America

With Santorum Gone, What Next?

Some of the morning-after analyses of what Rick Santorum's exit from the Republican field means for the 2012 presidential campaign:

— "Santorum's departure means [Mitt] Romney is finally in a position to draw to his ranks that part of the Republican electorate that until now has preferred his numerous rivals." (It's All Politics)

Republican presidential candidate Mitt Romney at a campaign event Tuesday in Wilmington, Del. i i

Republican presidential candidate Mitt Romney at a campaign event Tuesday in Wilmington, Del. Chip Somodevilla/Getty Images hide caption

itoggle caption Chip Somodevilla/Getty Images
Republican presidential candidate Mitt Romney at a campaign event Tuesday in Wilmington, Del.

Republican presidential candidate Mitt Romney at a campaign event Tuesday in Wilmington, Del.

Chip Somodevilla/Getty Images

— "The exit of Rick Santorum on Tuesday marks a new operational stage for Obama's Chicago-based campaign, away from the game-prepping and office-opening in battleground states to a more intense one-on-one battle against an opponent who can now focus his energies exclusively on President Barack Obama." (Politico)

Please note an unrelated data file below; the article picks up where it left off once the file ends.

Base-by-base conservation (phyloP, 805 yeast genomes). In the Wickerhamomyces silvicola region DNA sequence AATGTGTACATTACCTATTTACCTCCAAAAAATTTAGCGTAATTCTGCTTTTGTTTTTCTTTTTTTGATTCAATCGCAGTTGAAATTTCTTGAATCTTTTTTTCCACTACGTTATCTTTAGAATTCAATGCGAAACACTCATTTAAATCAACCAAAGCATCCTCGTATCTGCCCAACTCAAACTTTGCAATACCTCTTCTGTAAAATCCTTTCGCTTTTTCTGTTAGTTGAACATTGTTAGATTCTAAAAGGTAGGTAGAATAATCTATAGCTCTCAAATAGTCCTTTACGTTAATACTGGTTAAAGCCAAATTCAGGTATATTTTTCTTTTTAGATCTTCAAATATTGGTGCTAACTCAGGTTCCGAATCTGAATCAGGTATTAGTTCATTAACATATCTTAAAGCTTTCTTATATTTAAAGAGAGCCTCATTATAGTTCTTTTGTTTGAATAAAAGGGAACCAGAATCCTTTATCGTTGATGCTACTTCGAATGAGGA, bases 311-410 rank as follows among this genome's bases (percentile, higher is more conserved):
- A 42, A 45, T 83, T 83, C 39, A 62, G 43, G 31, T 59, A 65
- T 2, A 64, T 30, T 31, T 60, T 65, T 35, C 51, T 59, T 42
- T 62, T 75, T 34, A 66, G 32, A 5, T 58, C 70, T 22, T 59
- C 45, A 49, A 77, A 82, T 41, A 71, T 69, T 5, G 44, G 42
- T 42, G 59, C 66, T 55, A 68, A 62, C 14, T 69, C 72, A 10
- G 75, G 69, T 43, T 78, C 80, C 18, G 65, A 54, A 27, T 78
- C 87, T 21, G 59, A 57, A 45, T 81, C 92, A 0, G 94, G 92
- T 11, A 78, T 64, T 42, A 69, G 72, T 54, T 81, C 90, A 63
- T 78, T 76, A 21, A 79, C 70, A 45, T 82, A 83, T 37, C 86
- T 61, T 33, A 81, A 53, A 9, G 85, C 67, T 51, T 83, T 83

— "The focus in the presidential race now turns to how quickly and enthusiastically the party will unify behind Mr. Romney, and how free he is to turn his attention to a general-election audience." (The Wall Street Journal)

— A Romney-Obama contest could come down to four states: Colorado, Nevada, Ohio and Virginia, strategists in both parties say. (Los Angeles Times' Politics Now blog.)

— Santorum's supporters want him to keep speaking out on conservative social issues. He's been giving clear signs that he's going to do just that. (NPR's Don Gonyea on Morning Edition.)

— "It is fair to say [Romney] is a better candidate now because of the long and at times brutal primary campaign against tough opponents. Rick Santorum was his toughest." (Des Moines Register editorial.)

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